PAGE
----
20 ande quhew 30 haue fulfillit the inglis mennis desyre, & 

hes helpit to distroye 3our natyue cuntre, 3it the inglis 

men sal neuyr 1 cal 3ou ane vthir vord bot renegant 

scottis, and 30 sal neuyr be reput bot for barbir slauis, 

as 3our croniklis vil testifee ; and alse the practic of 

25 yis 2 present tyme makkis it manifest, al the gude treit- 

and have become tyng that scottis men gettis in inglawd changis in ane 

vile slaves. . 

vile seruitude. 

1 meuyr * i. e. this, one of the fete instances in the book ofy used for \> or th. 


tfje aflUjjtt 3La&2 cxortts tfje 
(JHstattis to taft exempt! of fciuerse 
ftuntreis tfjat ffiotie fjes rele= 
utt fra 


3E my thre sonnis, i exort 3011 to praye to re- Pray to God, and 

, . m- A- PI help yourselves. 

leif 3ou of 3our afflictione, & alse to put 

handis to verk to help 30111 selfis, thaw doutles 3 
god sal be mersyful to 3011, & he sal fulfil his promes 
that is vrittyn in the xxvi of leuitic. that is to saye, fiue 
of 3ou sal chaisse ane hundretht of 30111 enemeis, 1 & ane 
hundretht of 3ou sal chasse ten thousand of 30111 ene- 
meis ; for god is as mychty nou as euyr he vas. it is Ecce non est 

vrityn in the lix of Esaye thir vordis, Behold, the hand aUreu ^ ta . 

manus doimm 

of the lorde is na scheortar nor it vas, na it maye saue vt saluare 
3ou : nor his eyris ar nocht stoppit, bot he maye heir 
3ou : bot 3our iniquiteis hes maid diuisione betuix 3ou 
ande hym, ande 3 our synnis hes hid his face fra 3ou. 13 

IF 3e maye persaue be thir vordis of Esaye, that the 
scurge that hes affligit 3ou, is ane pu'nitione for 3our r*ieaf40(60)] 

, . . , , . . Ye have been 

dementis ; ande alse 30 maye persaue be this sammyn scourged for your 

text, that 3our grite afflictione ande tribil sal turne in 

ioye ande prosperite, gyue sa beis that 30 vil retere fra Repent, and 

jour vice. 30 haue mony manifest exemplis of diuerse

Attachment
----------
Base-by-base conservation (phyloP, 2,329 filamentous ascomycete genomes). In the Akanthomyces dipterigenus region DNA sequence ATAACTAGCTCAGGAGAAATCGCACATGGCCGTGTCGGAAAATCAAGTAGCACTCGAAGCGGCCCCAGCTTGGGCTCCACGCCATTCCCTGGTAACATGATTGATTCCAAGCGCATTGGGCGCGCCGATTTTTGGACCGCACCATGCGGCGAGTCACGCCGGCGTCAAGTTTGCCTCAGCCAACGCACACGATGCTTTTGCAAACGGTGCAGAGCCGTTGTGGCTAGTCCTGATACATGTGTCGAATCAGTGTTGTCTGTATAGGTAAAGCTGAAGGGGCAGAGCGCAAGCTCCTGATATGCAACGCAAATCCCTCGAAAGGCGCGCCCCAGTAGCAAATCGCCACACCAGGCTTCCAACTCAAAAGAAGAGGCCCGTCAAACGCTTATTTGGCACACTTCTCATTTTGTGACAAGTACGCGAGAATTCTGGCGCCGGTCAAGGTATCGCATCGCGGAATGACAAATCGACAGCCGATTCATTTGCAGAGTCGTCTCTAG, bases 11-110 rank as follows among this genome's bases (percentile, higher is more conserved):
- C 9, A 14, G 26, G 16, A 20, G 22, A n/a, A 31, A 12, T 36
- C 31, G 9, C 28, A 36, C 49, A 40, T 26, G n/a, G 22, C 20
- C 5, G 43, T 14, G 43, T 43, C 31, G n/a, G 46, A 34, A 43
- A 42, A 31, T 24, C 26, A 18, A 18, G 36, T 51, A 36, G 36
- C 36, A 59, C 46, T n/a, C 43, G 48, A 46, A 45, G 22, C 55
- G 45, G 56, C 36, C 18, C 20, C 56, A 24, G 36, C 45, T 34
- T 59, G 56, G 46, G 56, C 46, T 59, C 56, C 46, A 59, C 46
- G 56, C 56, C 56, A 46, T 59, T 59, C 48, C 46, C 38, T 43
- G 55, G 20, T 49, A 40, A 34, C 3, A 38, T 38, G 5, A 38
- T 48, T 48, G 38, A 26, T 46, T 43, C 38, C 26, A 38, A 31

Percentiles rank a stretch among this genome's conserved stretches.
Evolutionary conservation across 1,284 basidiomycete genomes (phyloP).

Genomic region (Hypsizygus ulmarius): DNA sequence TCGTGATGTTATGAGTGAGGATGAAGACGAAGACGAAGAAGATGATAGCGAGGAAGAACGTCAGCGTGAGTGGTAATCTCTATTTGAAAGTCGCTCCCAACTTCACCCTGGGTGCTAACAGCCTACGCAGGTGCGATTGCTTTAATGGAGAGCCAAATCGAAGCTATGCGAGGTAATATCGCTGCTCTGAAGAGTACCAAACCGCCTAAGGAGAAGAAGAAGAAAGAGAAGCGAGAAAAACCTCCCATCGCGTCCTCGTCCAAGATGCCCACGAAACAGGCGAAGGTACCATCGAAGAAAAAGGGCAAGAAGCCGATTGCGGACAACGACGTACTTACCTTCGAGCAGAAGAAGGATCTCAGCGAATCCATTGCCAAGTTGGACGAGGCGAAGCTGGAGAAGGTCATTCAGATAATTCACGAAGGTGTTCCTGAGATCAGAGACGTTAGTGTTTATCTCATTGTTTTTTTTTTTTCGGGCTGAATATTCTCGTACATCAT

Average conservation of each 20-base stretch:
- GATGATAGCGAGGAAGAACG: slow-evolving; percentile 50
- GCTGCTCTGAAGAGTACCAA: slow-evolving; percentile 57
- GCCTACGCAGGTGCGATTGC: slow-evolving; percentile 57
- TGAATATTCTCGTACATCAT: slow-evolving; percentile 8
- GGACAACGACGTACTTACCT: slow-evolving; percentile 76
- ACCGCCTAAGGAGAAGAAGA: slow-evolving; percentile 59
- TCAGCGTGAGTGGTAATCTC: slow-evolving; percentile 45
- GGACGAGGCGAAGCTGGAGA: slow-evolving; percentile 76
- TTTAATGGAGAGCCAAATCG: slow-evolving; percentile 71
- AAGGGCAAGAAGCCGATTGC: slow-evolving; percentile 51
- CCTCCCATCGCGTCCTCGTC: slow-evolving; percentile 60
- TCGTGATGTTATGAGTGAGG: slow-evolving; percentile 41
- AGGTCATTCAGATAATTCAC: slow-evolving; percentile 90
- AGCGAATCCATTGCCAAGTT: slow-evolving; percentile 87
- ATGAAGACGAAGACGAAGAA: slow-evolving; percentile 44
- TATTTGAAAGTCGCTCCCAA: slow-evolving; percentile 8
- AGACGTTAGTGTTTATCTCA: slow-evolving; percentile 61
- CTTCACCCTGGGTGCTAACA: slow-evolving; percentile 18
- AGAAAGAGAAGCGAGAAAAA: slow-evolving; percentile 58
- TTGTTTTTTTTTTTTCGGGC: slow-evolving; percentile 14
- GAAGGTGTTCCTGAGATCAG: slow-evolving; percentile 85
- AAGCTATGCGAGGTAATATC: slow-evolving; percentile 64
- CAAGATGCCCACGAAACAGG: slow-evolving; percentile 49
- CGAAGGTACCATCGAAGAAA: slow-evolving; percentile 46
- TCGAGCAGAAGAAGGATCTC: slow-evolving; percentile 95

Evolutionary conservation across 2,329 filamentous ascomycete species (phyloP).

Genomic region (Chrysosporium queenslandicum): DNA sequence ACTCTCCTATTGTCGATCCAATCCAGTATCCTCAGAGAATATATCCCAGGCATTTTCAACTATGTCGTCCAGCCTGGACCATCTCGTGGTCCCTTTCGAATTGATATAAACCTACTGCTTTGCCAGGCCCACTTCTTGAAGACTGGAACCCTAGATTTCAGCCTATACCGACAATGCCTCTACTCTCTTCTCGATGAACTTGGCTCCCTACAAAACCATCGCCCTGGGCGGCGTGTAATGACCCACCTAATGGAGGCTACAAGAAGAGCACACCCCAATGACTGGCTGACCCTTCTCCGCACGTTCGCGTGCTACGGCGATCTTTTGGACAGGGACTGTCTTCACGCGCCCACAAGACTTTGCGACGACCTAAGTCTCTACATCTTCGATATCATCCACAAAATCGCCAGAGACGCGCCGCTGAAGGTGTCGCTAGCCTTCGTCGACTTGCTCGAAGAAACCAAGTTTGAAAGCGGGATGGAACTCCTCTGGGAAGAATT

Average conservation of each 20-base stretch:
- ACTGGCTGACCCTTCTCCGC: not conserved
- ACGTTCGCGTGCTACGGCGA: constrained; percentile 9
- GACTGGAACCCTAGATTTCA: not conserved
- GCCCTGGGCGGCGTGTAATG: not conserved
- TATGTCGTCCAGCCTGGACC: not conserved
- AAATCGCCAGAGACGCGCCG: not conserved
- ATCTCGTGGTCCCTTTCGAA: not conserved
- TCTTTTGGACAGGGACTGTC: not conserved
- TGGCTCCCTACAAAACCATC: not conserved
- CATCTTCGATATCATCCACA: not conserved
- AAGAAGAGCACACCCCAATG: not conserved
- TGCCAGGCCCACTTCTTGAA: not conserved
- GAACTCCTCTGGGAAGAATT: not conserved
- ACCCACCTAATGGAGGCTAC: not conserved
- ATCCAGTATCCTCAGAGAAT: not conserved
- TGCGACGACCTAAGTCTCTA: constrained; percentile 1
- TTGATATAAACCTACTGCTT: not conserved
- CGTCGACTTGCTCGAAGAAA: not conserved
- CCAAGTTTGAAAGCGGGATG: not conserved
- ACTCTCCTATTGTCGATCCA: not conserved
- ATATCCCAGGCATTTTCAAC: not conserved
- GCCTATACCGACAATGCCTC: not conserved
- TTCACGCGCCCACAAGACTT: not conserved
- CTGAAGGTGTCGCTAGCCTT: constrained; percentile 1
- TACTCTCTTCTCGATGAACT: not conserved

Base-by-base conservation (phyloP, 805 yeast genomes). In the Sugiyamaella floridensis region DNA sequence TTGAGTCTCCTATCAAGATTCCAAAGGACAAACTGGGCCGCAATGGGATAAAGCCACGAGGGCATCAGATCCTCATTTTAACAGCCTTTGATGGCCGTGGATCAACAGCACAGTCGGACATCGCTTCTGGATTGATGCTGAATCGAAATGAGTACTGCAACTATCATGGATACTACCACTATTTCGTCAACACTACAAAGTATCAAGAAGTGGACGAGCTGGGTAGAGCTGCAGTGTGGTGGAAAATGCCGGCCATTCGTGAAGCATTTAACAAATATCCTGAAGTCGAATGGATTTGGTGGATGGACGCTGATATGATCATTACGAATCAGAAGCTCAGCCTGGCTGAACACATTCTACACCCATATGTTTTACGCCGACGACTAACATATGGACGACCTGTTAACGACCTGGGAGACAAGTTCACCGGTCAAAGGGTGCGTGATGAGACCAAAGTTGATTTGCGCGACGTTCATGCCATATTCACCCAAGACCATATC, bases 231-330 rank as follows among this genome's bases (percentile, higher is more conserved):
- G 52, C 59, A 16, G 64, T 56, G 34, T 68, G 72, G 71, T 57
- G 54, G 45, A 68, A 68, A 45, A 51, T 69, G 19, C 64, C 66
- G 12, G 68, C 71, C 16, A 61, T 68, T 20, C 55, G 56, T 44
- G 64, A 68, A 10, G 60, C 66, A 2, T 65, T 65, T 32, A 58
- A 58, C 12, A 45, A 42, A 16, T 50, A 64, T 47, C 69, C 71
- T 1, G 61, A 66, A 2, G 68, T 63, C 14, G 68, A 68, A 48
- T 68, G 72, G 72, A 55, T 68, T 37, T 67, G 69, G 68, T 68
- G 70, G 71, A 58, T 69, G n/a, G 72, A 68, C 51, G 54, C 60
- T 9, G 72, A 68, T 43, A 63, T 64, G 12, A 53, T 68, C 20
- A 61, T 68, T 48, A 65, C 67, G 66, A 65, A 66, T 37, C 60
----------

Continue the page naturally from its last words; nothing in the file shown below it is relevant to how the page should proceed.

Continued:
cuntreis that hes bene scurgit be the hand of gode, ande 20 

hes bene in dangeir of final exterminatione ; 3it noch- 

theles gode of his grace hes restorit them eftiruart in 

ane mair abundand prosperite nor thai var of befor, fra 1 Machabe, 2. 

tyme tha be cam" obedient til his magestie. Quhar is 

there ane mair euident exempil nor is in the bibil in Remember the 

example of the 

the fyrst beuk of the machabeis, quhou anthiocus kyng Maccabees. 
of sirrie, be vsurpatione ande tirranrye, subdeuit the 27 
cuntre of iuda ande the cite of ierusalem ? he spu^eit 

1 jonr renemies 


1 the tempil, ande reft the goldin alter, the chandelaris of 

lycht, ande al the goldin veschel, ande the tabil of pro- 

positione, the coupis, tassis, crouettis, crounis, ande al 

the goldin ornamentis of the sanctuar. he sleu men, 

5 vemera ande childir, $ong ande aid, ande brynt there 

housis. the remanent of the pepil var cowstren^eit to fle 

to strait montanis ande deseirtis for refuge ; for al ihe- 

rusalem ande mekil of iuda vas put tyl extreme desola- 

[*ieaf40(60),back] tione. At that *tyme, ane man of Israel callit mata- 

How Matathias 

thias, the neuo of Symeon the hie preist, vas sittand on 

1 1 the hil of modin, ande his fine sonnis besyde hym, callit 
lohannam gaddes, symon thasi, iudas machabeus, elea^ar 
abaron, ande iehonathan aphus. thir fiue bredir var soir 
vepand for the desolatione of iuda ande iherusalem. 
1 de Than matathias there father said to them, vanhap 1 be 
on me, allace that euyr i vas borne, to see the distruc- 

J*i . 1-. c. O. 

tione of my pepil, & the tribnlatione of the holy cite of 

18 iherusalem, quhilk is violentlye possest be my enemeis. 

aid ande 3ong ar slane on the reuis but mercy, & the 

remanent of the cuntre ar in captiuite, or ellis fled to 

the strait montanis for refuge, allace, quhat bettir vil 

22 ve be to lyue ony la?zgar, cowsiderand of this myschief 

exhorted ins Bve that is fallin on oure cuntre. Allace, my fiue sonnis, i 


praye ^ou to be jelaturs of the lau of gode, ande to